I'll admit it. I am a wuss. I don't like pain, discomfort or any activity that tends to cause pain and/or discomfort. I like easy runs, swimming and really want to replace my bike saddle with a twin size pillow top mattress. That might alleviate the occasionally "seat" pain that happens post bike ride.
So yesterday, in keeping with my I feel good swimming routine, I went to the pool. I actually had the entire outdoor pool all to myself for almost 20 minutes - swam 3 500's in a row when all of a sudden
DEAR MARY, MOTHER OF GOD - my left calf muscle is on fire. Yes, I know that is impossible as it is submerged in 7 feet of chlorinated water, but it burns, and hurts, and won't flex and WOWZERS that hurts.
I can't kick.
I can't bend my foot or leg.
My calf is throbbing, burning firelike pain.
I want to scream under water. I want to rip my leg off to make the burning stop.
I hop to the side of the pool, holding my leg like a gimpy puppy. I massage it. Pain continues. I pray to myself "DEAR JESUS HELP ME" (Much like the scene in Taledega Nights where Ricky Bobby runs around - enjoy it again)
I got out of the pool, walked around - limping, embarrassed I have not finished my swim... and the pain stops. My foot, calf and ankle relax, and I am fine.
WOW. That was odd I thought. What in tarnation caused that little episode?
According to the interwebs, "Sudden pains that show up during physical activity, such as walking, are usually a sign of what doctors call arterial insufficiency...is usually seen in the form of intermittent claudication. In this condition the painful cramping quickly comes and goes. It's always preceded by exercise, when the muscle demands more blood, and it's completely relieved within five to ten minutes of stopping the exertion that produced the pain."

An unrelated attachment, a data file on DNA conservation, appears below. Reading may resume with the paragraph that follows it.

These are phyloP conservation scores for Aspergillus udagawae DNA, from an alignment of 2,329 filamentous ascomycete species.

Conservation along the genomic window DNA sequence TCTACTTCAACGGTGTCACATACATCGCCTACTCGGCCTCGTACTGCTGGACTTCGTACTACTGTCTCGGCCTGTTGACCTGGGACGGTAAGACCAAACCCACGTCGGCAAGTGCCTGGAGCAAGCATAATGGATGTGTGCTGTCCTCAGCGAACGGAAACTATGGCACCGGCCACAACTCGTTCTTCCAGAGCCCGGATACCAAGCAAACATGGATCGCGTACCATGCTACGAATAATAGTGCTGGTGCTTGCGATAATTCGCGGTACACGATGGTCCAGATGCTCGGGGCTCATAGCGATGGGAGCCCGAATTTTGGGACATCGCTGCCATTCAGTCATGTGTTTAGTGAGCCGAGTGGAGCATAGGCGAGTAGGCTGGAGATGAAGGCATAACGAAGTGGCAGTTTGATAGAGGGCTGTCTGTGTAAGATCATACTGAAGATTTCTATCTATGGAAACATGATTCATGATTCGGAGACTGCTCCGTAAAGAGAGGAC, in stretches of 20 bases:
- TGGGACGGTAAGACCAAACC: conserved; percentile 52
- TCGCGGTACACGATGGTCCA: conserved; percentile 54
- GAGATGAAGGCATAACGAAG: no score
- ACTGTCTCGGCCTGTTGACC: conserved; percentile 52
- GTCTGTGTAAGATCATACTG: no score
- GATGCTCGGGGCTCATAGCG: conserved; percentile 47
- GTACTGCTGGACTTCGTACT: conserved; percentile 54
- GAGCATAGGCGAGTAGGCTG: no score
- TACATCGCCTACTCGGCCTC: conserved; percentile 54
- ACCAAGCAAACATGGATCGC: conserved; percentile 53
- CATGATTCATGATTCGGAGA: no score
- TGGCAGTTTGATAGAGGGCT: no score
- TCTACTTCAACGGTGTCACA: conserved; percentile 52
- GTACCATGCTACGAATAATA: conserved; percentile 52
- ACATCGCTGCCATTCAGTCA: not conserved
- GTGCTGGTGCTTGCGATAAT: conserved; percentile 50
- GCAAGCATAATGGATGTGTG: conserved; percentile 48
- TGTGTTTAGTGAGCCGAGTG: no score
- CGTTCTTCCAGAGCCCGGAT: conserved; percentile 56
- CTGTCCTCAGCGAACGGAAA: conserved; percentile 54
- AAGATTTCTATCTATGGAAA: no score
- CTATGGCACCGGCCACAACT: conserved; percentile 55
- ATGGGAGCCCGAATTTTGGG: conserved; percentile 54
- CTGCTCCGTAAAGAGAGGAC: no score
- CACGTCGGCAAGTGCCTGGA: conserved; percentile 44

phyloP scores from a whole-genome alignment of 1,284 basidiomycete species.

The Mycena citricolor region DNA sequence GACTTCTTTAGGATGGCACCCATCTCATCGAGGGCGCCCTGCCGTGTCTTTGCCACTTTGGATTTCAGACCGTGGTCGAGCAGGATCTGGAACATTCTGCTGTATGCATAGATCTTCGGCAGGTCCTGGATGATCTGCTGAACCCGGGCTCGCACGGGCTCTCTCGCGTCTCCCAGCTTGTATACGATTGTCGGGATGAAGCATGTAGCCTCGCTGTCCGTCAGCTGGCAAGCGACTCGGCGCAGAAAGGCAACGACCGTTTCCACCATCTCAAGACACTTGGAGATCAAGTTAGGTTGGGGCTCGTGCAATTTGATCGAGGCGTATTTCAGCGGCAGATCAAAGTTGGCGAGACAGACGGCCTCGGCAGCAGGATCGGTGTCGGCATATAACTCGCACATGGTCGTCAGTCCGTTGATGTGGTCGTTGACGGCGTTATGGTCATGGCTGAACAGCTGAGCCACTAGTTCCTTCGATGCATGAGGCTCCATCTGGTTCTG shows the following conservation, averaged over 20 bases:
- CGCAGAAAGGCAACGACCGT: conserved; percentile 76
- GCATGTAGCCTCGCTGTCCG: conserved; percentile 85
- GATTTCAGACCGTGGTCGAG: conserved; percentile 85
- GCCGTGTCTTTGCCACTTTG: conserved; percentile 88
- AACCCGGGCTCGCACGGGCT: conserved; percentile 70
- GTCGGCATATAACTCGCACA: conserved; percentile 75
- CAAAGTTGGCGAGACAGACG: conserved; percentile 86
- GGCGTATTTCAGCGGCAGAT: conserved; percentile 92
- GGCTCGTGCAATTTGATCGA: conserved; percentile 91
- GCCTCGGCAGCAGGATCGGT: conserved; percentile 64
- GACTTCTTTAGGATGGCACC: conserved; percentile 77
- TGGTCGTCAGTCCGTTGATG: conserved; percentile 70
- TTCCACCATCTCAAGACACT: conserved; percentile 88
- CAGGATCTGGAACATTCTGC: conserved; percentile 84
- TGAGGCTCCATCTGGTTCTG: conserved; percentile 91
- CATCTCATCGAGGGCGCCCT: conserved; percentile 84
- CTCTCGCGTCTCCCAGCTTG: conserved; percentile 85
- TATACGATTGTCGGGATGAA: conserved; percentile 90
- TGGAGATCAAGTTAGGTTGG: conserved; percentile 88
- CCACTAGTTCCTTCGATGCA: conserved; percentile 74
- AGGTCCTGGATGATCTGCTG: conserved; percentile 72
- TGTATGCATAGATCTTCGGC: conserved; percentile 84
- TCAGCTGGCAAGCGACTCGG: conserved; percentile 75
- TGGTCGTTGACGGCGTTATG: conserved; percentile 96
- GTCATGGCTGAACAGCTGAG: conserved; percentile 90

Well - yes, so what does that mean Dr. Internet?
"Think of claudication as a heart attack of the lower leg," explains Joseph M. Giordano, M.D., professor and chief of surgery at George Washington University Hospital in Washington, D.C. "If blood flow is obstructed, the increased needs of the muscle aren't being met, and the attack occurs. With immediate rest, the muscle's blood demands return to normal, and the pain goes away."
A HEART ATTACK OF THE LOWER LEG. MAN - I should have taken today off.
Dr. Internet continues: "Intermittent claudication is a relatively benign and manageable condition... At its worst, the condition can produce painful, slow-healing ulcers or even gangrene."
So what can I do about it to prevent this burning fire like pain from returning?
Go Home? Put my feet up? Eat potato ships for salt and carbs?
"Hoof it till it hurts. Though walking brings on intermittent claudication, a walking program is the first step in treating it. "You should walk until you reach your level of pain tolerance," says Dr. Giordano. "When you reach the point where you can't stand the pain anymore, stop. Push yourself a little more each day, keep increasing the distance, and gradually the condition will become less prevalent."
Great. Just what I wanted to hear. The only way to get over this painful thing, is with more exercise. What a pain.